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Metropolitan Blind Spots
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The largest areas of need in major metropolitan areas across the U.S. may be the inner ring of suburbs around the central city. This is the key finding in a new study from the Brookings Institution.

These were the first suburbs and filled up with people moving out of the cities and in from rural areas about 50 years ago, right after World War II. They now have aging neighborhoods and increasing numbers of the poor, elderly and immigrants, as well as deteriorating roads, commercial areas and housing. “A looming set of challenges that threaten their overall stability,” according to the new report.

Places like Secaucus (New Jersey) within site of Manhattan, Upper Darby (Pennsylvania) near Philadelphia, Anaheim (Calif.) near Los Angeles, Dade County (Florida) near Miami, and St. Clair County (Missouri) outside of St. Louis are in this category. One in five Americans live in these “first suburbs,” more than 52 million people as compared to 36 million in the central cities they adjoin.

These suburbs have higher percentages of ethnic minorities than the national average. They have a larger population of immigrants than either the central cities or the outer suburbs, as well as a higher percentage of residents 65 years of age and older. They also are home to larger portion of people with college degrees and White Collar jobs than either the central cities or the outer suburbs.

Housing costs are higher, overall, in these inner suburbs than in any other type of community, except for the enclaves of the most wealthy. In fact, affordable housing and real estate taxes are two of the most volatile issues for these communities.

A large number of America’s churches are also located in the inner suburbs. They are not the fast-growing megachurches, nor the old, historic “First Church” congregations in the central city. And they face the costly demands of aging facilities while giving often declines. Yet, they have a key role to play in meeting urban needs today.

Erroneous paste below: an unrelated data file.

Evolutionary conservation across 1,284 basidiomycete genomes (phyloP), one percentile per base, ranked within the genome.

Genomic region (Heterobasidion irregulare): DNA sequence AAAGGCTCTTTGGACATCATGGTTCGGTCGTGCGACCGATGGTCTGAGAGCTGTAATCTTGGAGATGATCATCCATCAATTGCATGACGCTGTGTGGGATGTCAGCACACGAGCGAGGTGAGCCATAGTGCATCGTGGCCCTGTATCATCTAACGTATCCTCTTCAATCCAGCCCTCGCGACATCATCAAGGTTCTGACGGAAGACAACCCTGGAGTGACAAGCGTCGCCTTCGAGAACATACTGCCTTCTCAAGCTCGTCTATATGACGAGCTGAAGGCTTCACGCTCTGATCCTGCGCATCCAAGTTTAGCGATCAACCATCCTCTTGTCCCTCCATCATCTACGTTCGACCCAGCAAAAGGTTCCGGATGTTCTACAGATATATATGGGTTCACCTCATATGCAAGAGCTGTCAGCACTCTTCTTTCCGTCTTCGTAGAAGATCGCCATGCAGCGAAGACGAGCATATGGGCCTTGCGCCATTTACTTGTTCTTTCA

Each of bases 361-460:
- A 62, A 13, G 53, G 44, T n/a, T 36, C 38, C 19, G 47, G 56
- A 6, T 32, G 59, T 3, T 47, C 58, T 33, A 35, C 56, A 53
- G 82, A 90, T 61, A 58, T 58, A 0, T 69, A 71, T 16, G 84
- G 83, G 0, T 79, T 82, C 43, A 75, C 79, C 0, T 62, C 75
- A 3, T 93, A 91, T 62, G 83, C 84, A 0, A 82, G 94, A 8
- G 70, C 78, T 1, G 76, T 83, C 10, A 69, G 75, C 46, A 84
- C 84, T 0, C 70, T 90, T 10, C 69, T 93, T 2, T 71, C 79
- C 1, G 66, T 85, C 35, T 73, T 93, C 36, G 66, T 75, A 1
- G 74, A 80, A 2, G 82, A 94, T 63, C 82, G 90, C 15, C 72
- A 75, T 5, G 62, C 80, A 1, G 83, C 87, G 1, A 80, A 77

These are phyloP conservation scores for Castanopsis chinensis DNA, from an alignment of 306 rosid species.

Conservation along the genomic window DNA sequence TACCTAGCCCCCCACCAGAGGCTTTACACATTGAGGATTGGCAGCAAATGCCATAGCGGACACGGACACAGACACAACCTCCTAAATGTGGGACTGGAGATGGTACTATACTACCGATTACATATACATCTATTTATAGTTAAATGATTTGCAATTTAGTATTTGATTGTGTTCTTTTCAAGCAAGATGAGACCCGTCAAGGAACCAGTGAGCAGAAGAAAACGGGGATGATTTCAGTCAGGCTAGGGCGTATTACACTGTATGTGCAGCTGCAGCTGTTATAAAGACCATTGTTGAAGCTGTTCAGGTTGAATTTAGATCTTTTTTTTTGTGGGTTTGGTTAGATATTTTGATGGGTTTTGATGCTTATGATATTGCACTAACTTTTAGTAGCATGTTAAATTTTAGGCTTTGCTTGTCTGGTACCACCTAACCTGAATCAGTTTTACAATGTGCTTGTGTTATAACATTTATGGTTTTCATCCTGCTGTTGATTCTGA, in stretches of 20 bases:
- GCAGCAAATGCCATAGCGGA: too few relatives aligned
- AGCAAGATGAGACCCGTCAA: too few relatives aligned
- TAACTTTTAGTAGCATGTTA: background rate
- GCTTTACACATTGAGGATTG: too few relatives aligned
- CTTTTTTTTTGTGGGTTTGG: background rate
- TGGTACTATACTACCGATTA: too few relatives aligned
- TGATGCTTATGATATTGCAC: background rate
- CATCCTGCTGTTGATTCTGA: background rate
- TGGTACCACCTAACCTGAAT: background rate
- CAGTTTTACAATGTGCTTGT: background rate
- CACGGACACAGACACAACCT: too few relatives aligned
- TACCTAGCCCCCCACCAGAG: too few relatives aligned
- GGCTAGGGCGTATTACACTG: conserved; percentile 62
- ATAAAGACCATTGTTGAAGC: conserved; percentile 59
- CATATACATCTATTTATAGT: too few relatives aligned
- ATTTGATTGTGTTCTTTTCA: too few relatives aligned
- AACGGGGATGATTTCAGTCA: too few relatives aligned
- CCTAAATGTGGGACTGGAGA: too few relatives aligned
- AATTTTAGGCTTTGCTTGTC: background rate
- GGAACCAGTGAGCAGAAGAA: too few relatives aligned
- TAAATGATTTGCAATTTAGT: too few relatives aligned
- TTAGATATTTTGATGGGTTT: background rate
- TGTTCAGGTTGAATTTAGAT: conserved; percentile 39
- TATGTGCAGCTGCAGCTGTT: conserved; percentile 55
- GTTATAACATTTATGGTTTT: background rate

What Can You Do?

If you live in an inner suburb, it is time to role up your sleeves and began to work for community improvement. Look for a local civic organization or congregation that belongs to an area-wide coalition such as Action In Montgomery (AIM) in Montgomery County, Maryland, among the inner suburbs of Washington DC.

AIM has brought together a large coalition of congregations and grass-roots groups to focus on building more affordable housing and meeting the needs of the burgeoning immigrant population. Last year, 1,700 delegates from more than 30 groups assembled in Sligo Seventh-day Adventist Church to meet with the county executive, state and Federal lawmakers and a cabinet representative from the governor. What can you do in your community to mobilize the same level of concern for your local needs?

Taken from One-Fifth of America: A Comprehensive Guide to America’s First Suburbs by Robert Puentes and David Warren from the Brookings Institution (www.brookings.edu/metropolitan); extracts prepared by Monte Sahlin.

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Extracts by Monte Sahlin. Copyright © 2013 by GraceNotes. All rights reserved. Use of this material is subject to usage guidelines.

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